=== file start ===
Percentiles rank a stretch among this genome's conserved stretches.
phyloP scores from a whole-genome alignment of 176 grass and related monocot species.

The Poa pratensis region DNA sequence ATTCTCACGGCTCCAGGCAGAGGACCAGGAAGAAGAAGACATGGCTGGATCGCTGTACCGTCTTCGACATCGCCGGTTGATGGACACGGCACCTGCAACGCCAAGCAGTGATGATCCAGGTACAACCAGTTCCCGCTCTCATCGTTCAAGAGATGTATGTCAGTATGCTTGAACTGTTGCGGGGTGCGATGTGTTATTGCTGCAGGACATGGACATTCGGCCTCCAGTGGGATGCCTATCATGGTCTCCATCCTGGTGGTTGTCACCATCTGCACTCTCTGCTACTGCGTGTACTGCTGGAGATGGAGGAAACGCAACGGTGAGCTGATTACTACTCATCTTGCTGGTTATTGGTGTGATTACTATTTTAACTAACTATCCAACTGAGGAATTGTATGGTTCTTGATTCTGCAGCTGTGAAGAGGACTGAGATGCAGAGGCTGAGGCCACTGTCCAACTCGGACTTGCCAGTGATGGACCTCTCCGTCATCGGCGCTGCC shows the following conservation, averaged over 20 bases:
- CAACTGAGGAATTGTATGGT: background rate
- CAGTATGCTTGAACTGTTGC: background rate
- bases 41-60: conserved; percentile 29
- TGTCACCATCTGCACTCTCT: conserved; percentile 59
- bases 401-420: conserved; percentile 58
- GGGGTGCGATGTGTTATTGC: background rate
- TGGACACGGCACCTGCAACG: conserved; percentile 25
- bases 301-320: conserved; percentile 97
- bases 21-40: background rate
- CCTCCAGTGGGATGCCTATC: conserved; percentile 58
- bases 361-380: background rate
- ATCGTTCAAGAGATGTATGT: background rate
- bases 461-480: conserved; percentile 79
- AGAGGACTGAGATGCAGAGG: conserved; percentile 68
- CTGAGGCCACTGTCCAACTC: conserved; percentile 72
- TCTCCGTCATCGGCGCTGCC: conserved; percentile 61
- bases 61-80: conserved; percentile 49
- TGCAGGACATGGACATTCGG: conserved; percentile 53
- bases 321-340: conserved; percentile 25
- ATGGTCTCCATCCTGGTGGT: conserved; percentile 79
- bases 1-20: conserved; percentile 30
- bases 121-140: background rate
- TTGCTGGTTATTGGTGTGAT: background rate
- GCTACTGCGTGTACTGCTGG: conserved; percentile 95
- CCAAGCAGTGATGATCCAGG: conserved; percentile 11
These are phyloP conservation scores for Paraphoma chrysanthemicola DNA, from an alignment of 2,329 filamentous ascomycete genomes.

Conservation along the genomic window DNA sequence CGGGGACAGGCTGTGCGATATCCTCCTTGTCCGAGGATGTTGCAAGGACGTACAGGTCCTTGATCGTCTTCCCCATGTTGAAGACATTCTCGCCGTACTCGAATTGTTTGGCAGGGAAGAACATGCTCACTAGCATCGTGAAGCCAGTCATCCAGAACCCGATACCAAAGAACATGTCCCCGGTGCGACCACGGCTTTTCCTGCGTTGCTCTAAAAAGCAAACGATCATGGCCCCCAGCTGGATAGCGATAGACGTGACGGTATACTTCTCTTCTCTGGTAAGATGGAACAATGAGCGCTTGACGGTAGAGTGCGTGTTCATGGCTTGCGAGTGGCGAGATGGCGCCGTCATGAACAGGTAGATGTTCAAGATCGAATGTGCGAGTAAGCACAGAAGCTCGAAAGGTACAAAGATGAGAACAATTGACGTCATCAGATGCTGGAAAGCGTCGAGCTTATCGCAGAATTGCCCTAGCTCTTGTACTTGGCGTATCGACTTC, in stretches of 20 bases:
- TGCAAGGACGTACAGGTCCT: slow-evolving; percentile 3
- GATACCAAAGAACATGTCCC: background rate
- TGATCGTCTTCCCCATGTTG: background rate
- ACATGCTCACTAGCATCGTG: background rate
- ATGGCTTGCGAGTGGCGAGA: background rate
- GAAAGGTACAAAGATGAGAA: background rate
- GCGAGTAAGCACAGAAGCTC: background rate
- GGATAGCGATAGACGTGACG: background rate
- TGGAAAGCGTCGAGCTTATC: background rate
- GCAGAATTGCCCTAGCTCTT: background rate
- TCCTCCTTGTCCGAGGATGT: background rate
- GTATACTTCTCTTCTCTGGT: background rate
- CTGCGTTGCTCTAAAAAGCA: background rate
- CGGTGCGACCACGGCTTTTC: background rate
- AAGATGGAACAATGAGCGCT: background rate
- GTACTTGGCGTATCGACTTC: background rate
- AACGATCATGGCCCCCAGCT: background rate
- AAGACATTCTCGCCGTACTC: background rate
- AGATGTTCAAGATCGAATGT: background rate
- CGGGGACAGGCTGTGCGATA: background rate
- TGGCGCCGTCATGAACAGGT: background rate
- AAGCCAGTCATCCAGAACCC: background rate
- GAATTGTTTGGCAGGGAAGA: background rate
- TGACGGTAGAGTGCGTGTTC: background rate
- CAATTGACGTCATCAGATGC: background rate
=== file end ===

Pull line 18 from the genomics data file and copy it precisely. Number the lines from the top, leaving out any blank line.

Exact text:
- CTGAGGCCACTGTCCAACTC: conserved; percentile 72